High Maintenance (“When Harry Met Sally” Style)

High Maintenance When Harry Met Sally Style 08 11 2014“You’re the worst kind. You think you’re low maintenance but you’re actually high maintenance.” Harry to Sally

Unless you specialize in the uber-difficult, one of life’s small victories is isolating and politely turning away high maintenance, suck-you-dry people.

Clients. Customers. Colleagues.

The obvious culprits are easy to spot and you can often quickly escort them out of your orbit.

But the Harry Met Sally type is a different breed.

I once had a colleague “Samantha”, who was smart and super-talented with a delightfully spunky personality. We got on like gangbusters until we decided to woo my client together.

He’d been wrestling with a thorny problem and he readily agreed to meet us for a little brainstorming over lunch.

Rom-com it wasn’t.

Samantha arrived to our table five minutes late and couldn’t find any thing on the menu that worked for her. After much discussion, she settled on a combo of two salads with three ingredients removed and half the dressing on the side. Oh and could the waiter please bring some extra vinegar? Her beverage must be ice-free (ice in a separate glass) and delivered with a plate of lemon and lime wedges. The bread and butter had to be removed from her sight and she plopped both down unceremoniously in front of the client.

He indulged her for a few minutes and then sheer annoyance crossed his face (she missed it). He quite uncharacteristically proceeded to ignore her for the rest of the lunch. She had several more tête-à-têtes with the waiter as I tried to spark the brainstorming I’d promised. Did I mention Samantha was a communications expert? And no, of course we didn’t get hired.

I got smarter after that. Just because a colleague, client or buyer seems low maintenance at first blush doesn’t mean they will stay that way.

So now I look for a few cues of possible trouble ahead:

  • They may have trouble empathizing and be genuinely shocked if you call them on their behavior.
  • They may change their minds with frustrating regularity—they don’t just experiment, they boomerang their opinions until you’re dizzy.
  • They may do a preemptive favor for you because they want something in return—only the “favor” winds up costing you time, energy and/or money.
  • They have a bone-crushing deadline they’ve known about for weeks, but spring on you suddenly.
  • They may masquerade as a potential client, ally or “friend” (especially in social media) as a way to snag free services or inside knowledge.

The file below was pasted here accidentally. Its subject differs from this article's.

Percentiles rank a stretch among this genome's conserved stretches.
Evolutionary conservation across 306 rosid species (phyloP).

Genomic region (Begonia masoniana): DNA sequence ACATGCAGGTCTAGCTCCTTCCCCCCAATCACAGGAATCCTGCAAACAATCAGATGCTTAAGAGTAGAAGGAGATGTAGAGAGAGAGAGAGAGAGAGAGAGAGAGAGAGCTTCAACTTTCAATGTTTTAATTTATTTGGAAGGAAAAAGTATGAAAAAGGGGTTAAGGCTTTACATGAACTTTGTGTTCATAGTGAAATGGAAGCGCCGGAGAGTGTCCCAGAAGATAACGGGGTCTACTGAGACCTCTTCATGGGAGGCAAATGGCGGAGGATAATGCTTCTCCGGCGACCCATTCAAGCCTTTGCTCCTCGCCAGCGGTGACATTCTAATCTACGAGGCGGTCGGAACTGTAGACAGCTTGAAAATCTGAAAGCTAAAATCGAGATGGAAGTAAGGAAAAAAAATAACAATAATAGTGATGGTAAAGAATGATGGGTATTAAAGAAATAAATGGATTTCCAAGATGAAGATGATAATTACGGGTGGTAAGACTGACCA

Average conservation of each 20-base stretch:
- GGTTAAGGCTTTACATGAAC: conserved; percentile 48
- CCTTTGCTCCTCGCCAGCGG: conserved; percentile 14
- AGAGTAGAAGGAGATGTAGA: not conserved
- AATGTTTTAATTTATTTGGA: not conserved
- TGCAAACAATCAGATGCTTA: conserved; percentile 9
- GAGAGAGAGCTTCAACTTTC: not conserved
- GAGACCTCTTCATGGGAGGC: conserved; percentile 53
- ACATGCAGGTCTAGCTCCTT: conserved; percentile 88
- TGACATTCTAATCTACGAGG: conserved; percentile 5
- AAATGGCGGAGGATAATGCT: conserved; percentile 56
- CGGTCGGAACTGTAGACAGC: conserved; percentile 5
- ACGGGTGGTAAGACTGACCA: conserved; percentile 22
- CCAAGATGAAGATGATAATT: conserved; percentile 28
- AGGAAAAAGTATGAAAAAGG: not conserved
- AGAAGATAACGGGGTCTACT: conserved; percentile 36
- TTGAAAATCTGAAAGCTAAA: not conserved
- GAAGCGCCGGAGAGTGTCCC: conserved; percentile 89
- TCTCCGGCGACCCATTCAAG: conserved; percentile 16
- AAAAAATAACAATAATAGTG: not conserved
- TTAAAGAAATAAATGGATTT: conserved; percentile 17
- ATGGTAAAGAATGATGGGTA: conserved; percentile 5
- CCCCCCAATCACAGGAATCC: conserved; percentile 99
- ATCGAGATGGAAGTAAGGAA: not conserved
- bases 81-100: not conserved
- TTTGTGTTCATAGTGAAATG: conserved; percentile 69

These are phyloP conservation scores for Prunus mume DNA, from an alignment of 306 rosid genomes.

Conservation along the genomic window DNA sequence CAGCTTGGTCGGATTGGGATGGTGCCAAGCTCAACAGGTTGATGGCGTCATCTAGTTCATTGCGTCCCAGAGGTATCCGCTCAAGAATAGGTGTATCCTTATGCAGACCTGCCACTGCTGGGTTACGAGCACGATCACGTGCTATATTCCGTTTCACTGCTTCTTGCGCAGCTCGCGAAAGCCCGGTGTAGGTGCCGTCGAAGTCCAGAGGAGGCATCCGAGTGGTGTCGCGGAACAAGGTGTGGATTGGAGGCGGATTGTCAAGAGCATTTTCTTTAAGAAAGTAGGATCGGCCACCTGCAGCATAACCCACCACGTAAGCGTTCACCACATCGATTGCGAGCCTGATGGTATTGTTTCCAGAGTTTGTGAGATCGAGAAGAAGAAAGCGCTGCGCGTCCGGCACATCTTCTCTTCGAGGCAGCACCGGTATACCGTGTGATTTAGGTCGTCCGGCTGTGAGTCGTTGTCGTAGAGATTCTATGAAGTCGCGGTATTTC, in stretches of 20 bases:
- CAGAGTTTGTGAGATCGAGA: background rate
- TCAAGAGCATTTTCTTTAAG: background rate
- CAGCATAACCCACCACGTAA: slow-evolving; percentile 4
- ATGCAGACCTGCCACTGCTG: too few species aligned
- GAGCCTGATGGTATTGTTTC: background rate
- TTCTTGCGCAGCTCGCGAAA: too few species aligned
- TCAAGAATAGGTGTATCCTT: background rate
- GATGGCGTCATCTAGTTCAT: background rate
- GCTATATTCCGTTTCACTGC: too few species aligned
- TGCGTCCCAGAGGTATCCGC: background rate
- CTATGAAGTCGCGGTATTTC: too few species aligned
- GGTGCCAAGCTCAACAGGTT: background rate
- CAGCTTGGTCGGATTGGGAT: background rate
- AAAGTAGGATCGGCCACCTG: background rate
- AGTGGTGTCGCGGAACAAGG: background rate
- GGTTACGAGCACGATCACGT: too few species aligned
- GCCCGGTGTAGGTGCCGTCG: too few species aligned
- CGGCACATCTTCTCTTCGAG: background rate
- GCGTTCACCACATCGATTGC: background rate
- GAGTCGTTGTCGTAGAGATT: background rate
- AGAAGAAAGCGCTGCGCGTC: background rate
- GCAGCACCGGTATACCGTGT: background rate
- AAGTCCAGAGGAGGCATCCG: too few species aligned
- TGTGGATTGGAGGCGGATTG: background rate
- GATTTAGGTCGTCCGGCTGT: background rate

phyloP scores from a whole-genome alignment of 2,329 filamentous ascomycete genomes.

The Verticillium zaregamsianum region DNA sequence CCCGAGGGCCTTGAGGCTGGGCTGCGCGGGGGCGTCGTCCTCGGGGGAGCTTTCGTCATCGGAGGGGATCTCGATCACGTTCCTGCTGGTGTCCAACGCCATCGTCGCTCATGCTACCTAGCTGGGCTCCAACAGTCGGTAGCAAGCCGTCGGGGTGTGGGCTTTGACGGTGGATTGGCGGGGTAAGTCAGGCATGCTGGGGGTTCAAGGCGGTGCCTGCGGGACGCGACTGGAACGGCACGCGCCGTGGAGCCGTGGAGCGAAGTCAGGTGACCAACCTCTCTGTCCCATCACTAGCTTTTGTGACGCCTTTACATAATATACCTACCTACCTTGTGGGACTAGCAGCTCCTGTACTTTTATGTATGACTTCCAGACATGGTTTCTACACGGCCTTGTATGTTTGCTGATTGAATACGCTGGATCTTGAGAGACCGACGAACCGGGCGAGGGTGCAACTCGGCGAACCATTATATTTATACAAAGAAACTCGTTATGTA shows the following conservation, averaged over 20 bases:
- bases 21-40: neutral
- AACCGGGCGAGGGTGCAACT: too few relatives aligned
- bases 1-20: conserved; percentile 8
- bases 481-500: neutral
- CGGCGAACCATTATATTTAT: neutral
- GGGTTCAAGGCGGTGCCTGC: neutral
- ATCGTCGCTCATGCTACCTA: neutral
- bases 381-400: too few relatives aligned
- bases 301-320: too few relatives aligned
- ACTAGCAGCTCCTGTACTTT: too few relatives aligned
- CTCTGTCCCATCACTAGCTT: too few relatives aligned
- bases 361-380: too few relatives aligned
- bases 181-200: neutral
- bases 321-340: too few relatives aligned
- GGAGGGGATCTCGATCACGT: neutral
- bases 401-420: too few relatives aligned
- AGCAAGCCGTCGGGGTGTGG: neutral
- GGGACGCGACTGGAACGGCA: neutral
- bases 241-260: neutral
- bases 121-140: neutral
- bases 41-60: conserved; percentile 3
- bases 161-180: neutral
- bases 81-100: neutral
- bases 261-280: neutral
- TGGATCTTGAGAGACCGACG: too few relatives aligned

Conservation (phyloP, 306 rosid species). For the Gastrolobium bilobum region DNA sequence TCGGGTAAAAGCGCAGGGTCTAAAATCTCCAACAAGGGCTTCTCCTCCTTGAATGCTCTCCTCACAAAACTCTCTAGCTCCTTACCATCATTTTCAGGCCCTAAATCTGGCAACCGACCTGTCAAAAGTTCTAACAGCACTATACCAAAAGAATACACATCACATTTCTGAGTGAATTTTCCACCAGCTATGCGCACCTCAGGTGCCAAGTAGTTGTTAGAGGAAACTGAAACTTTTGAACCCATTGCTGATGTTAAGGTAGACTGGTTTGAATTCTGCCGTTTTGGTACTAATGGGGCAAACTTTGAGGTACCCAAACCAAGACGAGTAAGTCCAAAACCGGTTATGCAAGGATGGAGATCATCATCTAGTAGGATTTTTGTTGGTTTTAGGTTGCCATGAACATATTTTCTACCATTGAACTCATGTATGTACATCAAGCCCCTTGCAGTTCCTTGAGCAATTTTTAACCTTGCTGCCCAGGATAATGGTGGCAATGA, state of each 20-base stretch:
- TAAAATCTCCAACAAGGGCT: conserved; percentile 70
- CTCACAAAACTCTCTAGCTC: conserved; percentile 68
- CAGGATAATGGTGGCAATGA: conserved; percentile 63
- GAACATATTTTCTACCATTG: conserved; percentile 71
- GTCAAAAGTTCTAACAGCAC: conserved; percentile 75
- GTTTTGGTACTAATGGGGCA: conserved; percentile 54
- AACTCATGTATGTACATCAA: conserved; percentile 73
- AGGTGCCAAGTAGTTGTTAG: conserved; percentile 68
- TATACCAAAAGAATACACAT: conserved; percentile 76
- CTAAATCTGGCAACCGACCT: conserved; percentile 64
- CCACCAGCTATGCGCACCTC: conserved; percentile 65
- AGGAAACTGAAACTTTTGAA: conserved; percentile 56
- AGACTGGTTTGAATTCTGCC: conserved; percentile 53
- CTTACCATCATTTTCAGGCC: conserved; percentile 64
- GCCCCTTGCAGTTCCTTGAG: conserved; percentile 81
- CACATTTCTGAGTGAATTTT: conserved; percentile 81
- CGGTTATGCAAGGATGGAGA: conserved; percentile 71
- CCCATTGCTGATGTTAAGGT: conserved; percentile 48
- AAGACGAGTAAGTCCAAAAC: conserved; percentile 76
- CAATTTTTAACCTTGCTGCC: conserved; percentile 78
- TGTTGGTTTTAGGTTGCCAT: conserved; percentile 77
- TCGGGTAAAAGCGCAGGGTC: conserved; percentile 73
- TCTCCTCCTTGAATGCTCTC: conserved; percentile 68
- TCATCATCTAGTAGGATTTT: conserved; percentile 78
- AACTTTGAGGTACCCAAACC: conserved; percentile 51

Approaching every interaction with in-bred cynicism is no way to live, so I tend to err on the side of optimism. Most humans want to be good people and do great work.

But that doesn’t necessarily make them the right client for you.

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8 Responses to High Maintenance (“When Harry Met Sally” Style)

  1. K.C. Victor says:

    I have made similar mistakes myself. One was many years ago, with a major business relationship. I invited someone to become my business partner who I should never have trusted. I learned an important lesson.

    Most of us are mesmerized by some sort of characteristic. We all know people, often men, who are mesmerized by beauty, and commit to things, like marriage, with beautiful people they would never have done with a plainer person. I am mesmerized by both intelligence and high energy. All those years ago, I entered a bad business partnership because the person was quite smart and quite energetic.

    “Know your weakness”, and ALWAYS ask yourself if you would be engaging with someone with mesmerizing characteristics if she or he did not have those characteristics. That question has now served me well for over twenty years.

  2. Corey Bearak says:

    Excellent ad vice for us all. Good that you you emphasize it am not just be a client prospect but another concultant,

  3. Karen says:

    I’m glad I clicked through the newsletter on this one. This story was a needed reminder for me and I’m sure for lots of others who deal in service/intellect based work. As people have become more savvy the open “can I pick your brain” requests seem to have dropped, but the new “friends” via social media who want lots of free advice or services…they keep coming and coming. I believe you are right and that most folks want to be good and do good. It’s up to all of us to not only pay attention so we can spot the uber-difficult, but to guard against slipping into those patterns ourselves. Enjoyed this.

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